In 2016, 650 licensed farmers produced 12,795 acres of industrial hemp in the U.S., the same year that the West Virginia Department of Agriculture (WVDA) licensed nine individuals to cultivate 13 acres of industrial hemp as a part of the department’s research project in collaboration with West Virginia University (WVU). The research is expected to conclude how well hemp grows in West Virginia, what products can be produced from the crop, and the hemp varieties best suited to grow here. This year, 15 farmers are licensed to take part in the state’s pilot program.
Mike Manypenny of Taylor County is one of the 15 individuals licensed by the WVDA to cultivate industrial hemp in 2017. Manypenny, a co-founder of the West Virginia Farmers Cooperative, is set to grow five acres of hemp on his farm this year and is actively exploring potential hemp-based downstream industries that West Virginia farmers could one day access.
Manypenny told The Hub that the co-op is exploring a variety of potential industries that could be spurred by regional cultivation of hemp. One exploration includes research with WVU’s School of Engineering on the potential use of industrial hemp as a high-quality activated carbon, commonly used in coal plants and water filters.
Another involves a partnership with Victory Hemp Foods for the use of hemp seeds, packed with nutritious oils, in health foods. The organization is also looking into the role that hemp could play in producing recyclable bioplastics, and the use of a sugary variety of hemp to create malt, used to brew beer.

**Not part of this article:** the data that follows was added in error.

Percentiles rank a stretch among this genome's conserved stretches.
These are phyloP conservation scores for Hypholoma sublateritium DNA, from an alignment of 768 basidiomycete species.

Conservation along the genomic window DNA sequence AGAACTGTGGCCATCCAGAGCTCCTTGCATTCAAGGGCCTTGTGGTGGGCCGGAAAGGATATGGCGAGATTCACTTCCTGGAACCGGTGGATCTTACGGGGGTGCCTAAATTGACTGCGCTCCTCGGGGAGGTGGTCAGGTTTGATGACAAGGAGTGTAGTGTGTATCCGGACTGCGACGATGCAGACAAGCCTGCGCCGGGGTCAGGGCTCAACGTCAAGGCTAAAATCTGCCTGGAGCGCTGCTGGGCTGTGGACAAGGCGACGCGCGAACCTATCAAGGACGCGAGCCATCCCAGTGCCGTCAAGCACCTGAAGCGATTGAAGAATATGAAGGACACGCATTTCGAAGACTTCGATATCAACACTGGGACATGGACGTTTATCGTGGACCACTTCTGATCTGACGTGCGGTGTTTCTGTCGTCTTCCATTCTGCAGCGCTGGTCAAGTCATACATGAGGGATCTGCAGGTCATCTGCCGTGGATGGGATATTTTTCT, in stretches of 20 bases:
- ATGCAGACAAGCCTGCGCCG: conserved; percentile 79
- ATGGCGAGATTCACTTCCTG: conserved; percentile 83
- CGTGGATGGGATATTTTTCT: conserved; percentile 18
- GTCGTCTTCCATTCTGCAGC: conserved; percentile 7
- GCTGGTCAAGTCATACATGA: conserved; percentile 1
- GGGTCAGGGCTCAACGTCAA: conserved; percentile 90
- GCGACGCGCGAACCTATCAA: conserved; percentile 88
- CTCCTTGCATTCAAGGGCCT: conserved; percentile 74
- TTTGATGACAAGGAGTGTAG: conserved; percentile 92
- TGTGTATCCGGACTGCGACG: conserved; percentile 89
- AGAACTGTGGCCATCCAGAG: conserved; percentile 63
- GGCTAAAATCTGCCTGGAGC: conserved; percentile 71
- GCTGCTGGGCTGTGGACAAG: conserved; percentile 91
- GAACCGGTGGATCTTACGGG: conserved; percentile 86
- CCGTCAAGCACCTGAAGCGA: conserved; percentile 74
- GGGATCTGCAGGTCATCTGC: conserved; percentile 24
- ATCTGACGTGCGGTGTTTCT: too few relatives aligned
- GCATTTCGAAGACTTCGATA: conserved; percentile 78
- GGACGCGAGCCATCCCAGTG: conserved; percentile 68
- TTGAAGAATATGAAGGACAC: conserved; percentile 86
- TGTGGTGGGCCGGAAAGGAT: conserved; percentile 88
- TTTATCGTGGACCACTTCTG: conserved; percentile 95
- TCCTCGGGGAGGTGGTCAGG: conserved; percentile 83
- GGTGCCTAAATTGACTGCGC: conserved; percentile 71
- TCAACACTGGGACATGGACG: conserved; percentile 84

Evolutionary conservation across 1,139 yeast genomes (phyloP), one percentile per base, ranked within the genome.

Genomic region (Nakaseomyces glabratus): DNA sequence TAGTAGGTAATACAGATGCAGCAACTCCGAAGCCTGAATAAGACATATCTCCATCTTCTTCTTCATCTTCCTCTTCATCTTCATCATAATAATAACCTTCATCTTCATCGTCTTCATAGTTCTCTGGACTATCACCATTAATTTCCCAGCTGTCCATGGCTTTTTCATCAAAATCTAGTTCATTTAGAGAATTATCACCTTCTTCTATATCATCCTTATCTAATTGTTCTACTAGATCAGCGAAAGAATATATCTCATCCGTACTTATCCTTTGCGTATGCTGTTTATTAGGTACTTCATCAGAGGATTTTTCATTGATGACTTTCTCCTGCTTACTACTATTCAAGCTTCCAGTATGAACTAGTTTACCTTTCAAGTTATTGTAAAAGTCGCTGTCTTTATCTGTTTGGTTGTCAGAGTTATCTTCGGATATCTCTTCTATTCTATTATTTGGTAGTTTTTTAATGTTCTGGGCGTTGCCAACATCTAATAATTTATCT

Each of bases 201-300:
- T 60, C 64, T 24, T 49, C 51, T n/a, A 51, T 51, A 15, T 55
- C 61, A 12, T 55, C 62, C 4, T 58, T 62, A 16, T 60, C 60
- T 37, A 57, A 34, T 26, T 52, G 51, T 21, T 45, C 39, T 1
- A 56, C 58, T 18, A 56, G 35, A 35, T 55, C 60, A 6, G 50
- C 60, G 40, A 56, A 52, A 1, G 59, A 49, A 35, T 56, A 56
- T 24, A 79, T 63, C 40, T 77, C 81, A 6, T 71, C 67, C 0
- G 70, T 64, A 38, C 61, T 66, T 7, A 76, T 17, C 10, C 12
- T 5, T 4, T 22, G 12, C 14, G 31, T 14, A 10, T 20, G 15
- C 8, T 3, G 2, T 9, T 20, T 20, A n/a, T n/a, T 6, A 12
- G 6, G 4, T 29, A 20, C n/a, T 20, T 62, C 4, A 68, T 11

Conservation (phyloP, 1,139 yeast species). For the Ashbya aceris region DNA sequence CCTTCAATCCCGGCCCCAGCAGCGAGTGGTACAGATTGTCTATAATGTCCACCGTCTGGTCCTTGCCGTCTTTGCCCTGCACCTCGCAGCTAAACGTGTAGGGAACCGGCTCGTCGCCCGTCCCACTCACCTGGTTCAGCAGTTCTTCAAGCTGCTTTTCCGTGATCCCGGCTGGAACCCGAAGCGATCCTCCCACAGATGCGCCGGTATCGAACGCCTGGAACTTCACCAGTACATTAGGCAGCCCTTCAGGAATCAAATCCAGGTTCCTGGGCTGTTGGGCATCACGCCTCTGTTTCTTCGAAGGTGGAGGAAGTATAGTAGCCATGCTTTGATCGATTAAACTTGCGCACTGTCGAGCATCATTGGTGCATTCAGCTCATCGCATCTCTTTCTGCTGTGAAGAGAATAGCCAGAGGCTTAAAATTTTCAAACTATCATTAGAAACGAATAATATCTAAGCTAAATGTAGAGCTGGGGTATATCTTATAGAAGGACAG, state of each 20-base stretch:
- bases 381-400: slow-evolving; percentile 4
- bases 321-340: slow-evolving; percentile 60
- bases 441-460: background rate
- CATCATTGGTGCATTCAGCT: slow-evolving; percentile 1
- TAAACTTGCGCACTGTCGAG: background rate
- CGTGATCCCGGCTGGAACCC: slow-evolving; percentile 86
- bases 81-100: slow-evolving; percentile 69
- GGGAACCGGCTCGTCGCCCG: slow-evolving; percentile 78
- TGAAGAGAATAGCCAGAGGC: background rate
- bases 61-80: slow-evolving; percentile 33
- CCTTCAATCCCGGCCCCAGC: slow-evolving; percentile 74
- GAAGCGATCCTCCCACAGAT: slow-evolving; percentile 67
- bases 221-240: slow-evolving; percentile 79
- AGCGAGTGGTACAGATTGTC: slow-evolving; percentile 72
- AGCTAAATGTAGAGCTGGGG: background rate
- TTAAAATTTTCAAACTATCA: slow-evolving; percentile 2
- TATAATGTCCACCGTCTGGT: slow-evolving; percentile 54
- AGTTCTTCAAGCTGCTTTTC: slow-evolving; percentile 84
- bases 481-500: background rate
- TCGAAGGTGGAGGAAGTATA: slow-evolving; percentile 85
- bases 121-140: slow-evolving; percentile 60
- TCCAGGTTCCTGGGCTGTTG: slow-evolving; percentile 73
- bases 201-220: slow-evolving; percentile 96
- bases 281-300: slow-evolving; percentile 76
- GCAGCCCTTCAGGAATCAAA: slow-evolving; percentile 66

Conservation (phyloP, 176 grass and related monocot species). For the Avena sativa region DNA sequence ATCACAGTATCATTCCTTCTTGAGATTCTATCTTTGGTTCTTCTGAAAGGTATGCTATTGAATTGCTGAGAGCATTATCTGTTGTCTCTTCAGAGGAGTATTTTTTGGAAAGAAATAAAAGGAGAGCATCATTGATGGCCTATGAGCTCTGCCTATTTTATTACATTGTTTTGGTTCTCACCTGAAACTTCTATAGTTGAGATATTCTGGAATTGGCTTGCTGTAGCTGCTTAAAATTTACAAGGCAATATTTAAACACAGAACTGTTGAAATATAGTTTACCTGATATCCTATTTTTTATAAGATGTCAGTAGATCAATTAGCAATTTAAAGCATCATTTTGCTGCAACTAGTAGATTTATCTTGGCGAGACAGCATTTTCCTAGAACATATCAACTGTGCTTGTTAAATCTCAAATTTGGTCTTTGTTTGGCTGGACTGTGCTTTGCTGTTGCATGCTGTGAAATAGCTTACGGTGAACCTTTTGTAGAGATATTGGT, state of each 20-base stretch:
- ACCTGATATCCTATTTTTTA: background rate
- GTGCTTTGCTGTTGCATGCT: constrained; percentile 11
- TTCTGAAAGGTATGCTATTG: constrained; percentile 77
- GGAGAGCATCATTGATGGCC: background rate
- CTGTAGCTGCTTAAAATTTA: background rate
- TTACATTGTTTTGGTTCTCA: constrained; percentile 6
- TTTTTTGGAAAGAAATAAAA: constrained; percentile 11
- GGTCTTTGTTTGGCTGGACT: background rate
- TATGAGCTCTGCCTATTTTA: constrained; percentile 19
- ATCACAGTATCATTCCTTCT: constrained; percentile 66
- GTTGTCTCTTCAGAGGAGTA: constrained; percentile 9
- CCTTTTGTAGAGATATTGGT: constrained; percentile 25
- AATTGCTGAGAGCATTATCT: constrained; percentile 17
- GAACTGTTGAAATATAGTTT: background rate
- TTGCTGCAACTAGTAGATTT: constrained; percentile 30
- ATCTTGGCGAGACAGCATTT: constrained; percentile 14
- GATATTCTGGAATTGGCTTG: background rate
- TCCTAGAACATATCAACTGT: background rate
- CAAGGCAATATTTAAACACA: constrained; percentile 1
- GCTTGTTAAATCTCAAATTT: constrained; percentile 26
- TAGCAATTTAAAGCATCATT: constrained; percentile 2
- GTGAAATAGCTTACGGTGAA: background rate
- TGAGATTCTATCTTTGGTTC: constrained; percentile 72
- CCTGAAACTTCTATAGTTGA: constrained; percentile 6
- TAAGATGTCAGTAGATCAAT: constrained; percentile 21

Research taking place at WVU, led by Agri Carb Electric Corporation, posits that hemp may aid soil conditions of contaminated brownfields or mountaintop mining sites, through a process called phytoremediation- which could be uniquely beneficial in West Virginia.
The West Virginia Farmer’s Cooperative is also working to address current challenges to the growing industry, which include a lack of access to specialized harvesting equipment, modernized processing and manufacturing facilities, a lack of federal or state research funding, the cost of importing certified seeds, and stringent requirements that prohibit farmers from selling the crop, or transporting it out of state.
For the moment, though, growing hemp in West Virginia is costly. Farmers cover 100 percent of research costs, and lack access to specialized harvesting equipment that could improve the efficiency of the harvesting process, which is otherwise labor intensive and time-consuming.
In Kentucky, the nation’s second largest industrial hemp producer, the industry is thriving. Small farms in Kentucky have benefitted from grant funding doled out by companies like Patagonia interested in obtaining a sustainable supply of U.S. based hemp, which they use in the production of their clothing line. For now, the Kentucky Department of Agriculture remains cautious, noting that the market is small, but growing.
According to a 2017 Congressional Research Service Report, Americans already safely purchase $580 million worth of hemp-based products imported each year. Due to its schedule one classification, the related farming, processing and manufacturing jobs have been located in at least 30 other countries, until now.
As Senator Beach recently said of HB 2453, “It’s revenue and it’s jobs. West Virginia is in the perfect position to expand the multifaceted landscape of this type of crop, jobs and revenue that exist in areas of agriculture, auction and distribution, production processing, manufacturing, research and education.”